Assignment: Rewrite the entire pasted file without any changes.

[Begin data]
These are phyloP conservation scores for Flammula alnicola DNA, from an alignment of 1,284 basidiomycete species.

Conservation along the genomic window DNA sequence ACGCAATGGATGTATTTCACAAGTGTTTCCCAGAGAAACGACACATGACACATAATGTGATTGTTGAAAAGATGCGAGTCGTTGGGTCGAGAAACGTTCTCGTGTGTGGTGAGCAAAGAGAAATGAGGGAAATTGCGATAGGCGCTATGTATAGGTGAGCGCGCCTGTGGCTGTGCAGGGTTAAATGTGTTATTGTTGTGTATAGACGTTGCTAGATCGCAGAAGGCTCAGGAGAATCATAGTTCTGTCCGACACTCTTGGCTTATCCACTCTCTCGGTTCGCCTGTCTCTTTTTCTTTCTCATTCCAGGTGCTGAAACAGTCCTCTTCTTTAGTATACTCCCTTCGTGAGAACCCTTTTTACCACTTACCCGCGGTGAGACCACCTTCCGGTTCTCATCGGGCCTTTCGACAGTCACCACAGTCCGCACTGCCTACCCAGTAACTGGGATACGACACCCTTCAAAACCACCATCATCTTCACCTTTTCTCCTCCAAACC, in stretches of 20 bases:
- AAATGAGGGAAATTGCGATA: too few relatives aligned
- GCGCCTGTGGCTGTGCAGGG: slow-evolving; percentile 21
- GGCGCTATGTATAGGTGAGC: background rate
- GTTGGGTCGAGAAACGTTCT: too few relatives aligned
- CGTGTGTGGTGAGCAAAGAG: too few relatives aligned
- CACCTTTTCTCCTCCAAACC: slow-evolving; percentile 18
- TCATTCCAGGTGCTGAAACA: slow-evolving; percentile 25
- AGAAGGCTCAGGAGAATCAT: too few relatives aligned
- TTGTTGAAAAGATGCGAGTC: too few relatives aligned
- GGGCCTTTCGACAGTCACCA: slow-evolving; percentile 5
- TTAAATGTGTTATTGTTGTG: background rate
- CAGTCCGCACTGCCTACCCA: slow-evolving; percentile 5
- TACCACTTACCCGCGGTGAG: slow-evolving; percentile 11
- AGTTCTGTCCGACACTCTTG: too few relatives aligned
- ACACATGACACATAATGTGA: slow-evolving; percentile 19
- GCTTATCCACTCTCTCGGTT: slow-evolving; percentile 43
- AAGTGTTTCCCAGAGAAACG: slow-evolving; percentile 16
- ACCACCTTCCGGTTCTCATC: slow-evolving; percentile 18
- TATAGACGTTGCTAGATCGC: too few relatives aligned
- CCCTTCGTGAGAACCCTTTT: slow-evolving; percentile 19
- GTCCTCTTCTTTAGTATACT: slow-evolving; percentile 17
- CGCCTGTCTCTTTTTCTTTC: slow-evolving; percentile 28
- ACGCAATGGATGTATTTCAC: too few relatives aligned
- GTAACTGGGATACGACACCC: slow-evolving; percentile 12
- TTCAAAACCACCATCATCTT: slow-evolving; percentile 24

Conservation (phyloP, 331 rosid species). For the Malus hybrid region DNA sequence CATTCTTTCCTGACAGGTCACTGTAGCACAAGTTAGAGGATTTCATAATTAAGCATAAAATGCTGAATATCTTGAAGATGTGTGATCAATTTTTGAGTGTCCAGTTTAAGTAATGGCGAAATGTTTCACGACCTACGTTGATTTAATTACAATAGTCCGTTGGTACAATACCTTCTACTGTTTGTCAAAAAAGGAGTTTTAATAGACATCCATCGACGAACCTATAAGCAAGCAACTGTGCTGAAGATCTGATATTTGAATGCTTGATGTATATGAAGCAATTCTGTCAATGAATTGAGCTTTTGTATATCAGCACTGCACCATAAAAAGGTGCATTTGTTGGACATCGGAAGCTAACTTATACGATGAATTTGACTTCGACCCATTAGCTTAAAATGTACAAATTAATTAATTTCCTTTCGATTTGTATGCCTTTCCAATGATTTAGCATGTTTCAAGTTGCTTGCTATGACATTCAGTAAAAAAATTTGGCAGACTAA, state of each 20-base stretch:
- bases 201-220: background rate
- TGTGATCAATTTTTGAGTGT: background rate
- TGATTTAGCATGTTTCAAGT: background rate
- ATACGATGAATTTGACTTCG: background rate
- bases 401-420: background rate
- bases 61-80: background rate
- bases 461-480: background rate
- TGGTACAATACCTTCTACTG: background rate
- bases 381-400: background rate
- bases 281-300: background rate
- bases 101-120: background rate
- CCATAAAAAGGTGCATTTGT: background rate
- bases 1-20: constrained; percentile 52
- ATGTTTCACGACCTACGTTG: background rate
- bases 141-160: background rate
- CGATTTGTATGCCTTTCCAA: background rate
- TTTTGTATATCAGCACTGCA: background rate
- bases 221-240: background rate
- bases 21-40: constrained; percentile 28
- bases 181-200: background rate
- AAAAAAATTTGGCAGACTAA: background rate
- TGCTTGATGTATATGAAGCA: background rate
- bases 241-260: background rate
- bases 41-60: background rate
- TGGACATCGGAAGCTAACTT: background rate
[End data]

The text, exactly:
These are phyloP conservation scores for Flammula alnicola DNA, from an alignment of 1,284 basidiomycete species.

Conservation along the genomic window DNA sequence ACGCAATGGATGTATTTCACAAGTGTTTCCCAGAGAAACGACACATGACACATAATGTGATTGTTGAAAAGATGCGAGTCGTTGGGTCGAGAAACGTTCTCGTGTGTGGTGAGCAAAGAGAAATGAGGGAAATTGCGATAGGCGCTATGTATAGGTGAGCGCGCCTGTGGCTGTGCAGGGTTAAATGTGTTATTGTTGTGTATAGACGTTGCTAGATCGCAGAAGGCTCAGGAGAATCATAGTTCTGTCCGACACTCTTGGCTTATCCACTCTCTCGGTTCGCCTGTCTCTTTTTCTTTCTCATTCCAGGTGCTGAAACAGTCCTCTTCTTTAGTATACTCCCTTCGTGAGAACCCTTTTTACCACTTACCCGCGGTGAGACCACCTTCCGGTTCTCATCGGGCCTTTCGACAGTCACCACAGTCCGCACTGCCTACCCAGTAACTGGGATACGACACCCTTCAAAACCACCATCATCTTCACCTTTTCTCCTCCAAACC, in stretches of 20 bases:
- AAATGAGGGAAATTGCGATA: too few relatives aligned
- GCGCCTGTGGCTGTGCAGGG: slow-evolving; percentile 21
- GGCGCTATGTATAGGTGAGC: background rate
- GTTGGGTCGAGAAACGTTCT: too few relatives aligned
- CGTGTGTGGTGAGCAAAGAG: too few relatives aligned
- CACCTTTTCTCCTCCAAACC: slow-evolving; percentile 18
- TCATTCCAGGTGCTGAAACA: slow-evolving; percentile 25
- AGAAGGCTCAGGAGAATCAT: too few relatives aligned
- TTGTTGAAAAGATGCGAGTC: too few relatives aligned
- GGGCCTTTCGACAGTCACCA: slow-evolving; percentile 5
- TTAAATGTGTTATTGTTGTG: background rate
- CAGTCCGCACTGCCTACCCA: slow-evolving; percentile 5
- TACCACTTACCCGCGGTGAG: slow-evolving; percentile 11
- AGTTCTGTCCGACACTCTTG: too few relatives aligned
- ACACATGACACATAATGTGA: slow-evolving; percentile 19
- GCTTATCCACTCTCTCGGTT: slow-evolving; percentile 43
- AAGTGTTTCCCAGAGAAACG: slow-evolving; percentile 16
- ACCACCTTCCGGTTCTCATC: slow-evolving; percentile 18
- TATAGACGTTGCTAGATCGC: too few relatives aligned
- CCCTTCGTGAGAACCCTTTT: slow-evolving; percentile 19
- GTCCTCTTCTTTAGTATACT: slow-evolving; percentile 17
- CGCCTGTCTCTTTTTCTTTC: slow-evolving; percentile 28
- ACGCAATGGATGTATTTCAC: too few relatives aligned
- GTAACTGGGATACGACACCC: slow-evolving; percentile 12
- TTCAAAACCACCATCATCTT: slow-evolving; percentile 24

Conservation (phyloP, 331 rosid species). For the Malus hybrid region DNA sequence CATTCTTTCCTGACAGGTCACTGTAGCACAAGTTAGAGGATTTCATAATTAAGCATAAAATGCTGAATATCTTGAAGATGTGTGATCAATTTTTGAGTGTCCAGTTTAAGTAATGGCGAAATGTTTCACGACCTACGTTGATTTAATTACAATAGTCCGTTGGTACAATACCTTCTACTGTTTGTCAAAAAAGGAGTTTTAATAGACATCCATCGACGAACCTATAAGCAAGCAACTGTGCTGAAGATCTGATATTTGAATGCTTGATGTATATGAAGCAATTCTGTCAATGAATTGAGCTTTTGTATATCAGCACTGCACCATAAAAAGGTGCATTTGTTGGACATCGGAAGCTAACTTATACGATGAATTTGACTTCGACCCATTAGCTTAAAATGTACAAATTAATTAATTTCCTTTCGATTTGTATGCCTTTCCAATGATTTAGCATGTTTCAAGTTGCTTGCTATGACATTCAGTAAAAAAATTTGGCAGACTAA, state of each 20-base stretch:
- bases 201-220: background rate
- TGTGATCAATTTTTGAGTGT: background rate
- TGATTTAGCATGTTTCAAGT: background rate
- ATACGATGAATTTGACTTCG: background rate
- bases 401-420: background rate
- bases 61-80: background rate
- bases 461-480: background rate
- TGGTACAATACCTTCTACTG: background rate
- bases 381-400: background rate
- bases 281-300: background rate
- bases 101-120: background rate
- CCATAAAAAGGTGCATTTGT: background rate
- bases 1-20: constrained; percentile 52
- ATGTTTCACGACCTACGTTG: background rate
- bases 141-160: background rate
- CGATTTGTATGCCTTTCCAA: background rate
- TTTTGTATATCAGCACTGCA: background rate
- bases 221-240: background rate
- bases 21-40: constrained; percentile 28
- bases 181-200: background rate
- AAAAAAATTTGGCAGACTAA: background rate
- TGCTTGATGTATATGAAGCA: background rate
- bases 241-260: background rate
- bases 41-60: background rate
- TGGACATCGGAAGCTAACTT: background rate